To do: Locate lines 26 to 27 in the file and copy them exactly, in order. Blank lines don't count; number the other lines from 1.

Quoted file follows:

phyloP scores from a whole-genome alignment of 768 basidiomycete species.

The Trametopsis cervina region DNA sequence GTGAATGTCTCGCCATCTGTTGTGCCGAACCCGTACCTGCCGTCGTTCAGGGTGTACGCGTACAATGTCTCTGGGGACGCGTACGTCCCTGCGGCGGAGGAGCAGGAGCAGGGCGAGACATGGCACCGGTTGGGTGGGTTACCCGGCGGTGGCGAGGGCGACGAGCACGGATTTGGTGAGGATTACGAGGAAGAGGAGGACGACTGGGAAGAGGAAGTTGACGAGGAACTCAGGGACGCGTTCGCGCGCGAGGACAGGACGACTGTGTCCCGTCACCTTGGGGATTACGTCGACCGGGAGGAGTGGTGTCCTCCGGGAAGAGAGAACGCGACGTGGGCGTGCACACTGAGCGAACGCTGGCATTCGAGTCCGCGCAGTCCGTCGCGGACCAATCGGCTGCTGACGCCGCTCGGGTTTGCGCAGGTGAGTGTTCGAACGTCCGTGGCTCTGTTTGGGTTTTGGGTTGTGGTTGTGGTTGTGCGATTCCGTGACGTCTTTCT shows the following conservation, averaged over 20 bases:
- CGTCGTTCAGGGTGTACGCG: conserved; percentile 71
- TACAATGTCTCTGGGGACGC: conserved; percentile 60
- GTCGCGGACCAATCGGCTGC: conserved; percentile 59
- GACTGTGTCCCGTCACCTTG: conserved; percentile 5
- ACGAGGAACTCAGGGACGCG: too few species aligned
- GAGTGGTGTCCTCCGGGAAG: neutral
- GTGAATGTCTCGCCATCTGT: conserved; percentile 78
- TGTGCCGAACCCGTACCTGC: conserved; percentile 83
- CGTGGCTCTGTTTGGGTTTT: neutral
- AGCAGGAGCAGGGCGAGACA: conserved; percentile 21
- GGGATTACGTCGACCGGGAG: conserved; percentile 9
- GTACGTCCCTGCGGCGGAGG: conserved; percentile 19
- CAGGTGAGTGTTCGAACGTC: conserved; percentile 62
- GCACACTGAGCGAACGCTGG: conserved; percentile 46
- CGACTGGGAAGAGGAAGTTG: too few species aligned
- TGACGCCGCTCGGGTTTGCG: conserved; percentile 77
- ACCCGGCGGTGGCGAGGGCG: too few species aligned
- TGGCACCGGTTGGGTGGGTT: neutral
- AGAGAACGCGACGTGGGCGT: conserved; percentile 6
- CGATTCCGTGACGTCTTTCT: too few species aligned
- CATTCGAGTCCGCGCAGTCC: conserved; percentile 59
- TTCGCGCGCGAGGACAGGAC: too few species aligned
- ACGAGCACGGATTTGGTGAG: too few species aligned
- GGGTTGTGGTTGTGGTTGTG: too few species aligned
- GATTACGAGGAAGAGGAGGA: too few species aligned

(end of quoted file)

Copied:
- GGGTTGTGGTTGTGGTTGTG: too few species aligned
- GATTACGAGGAAGAGGAGGA: too few species aligned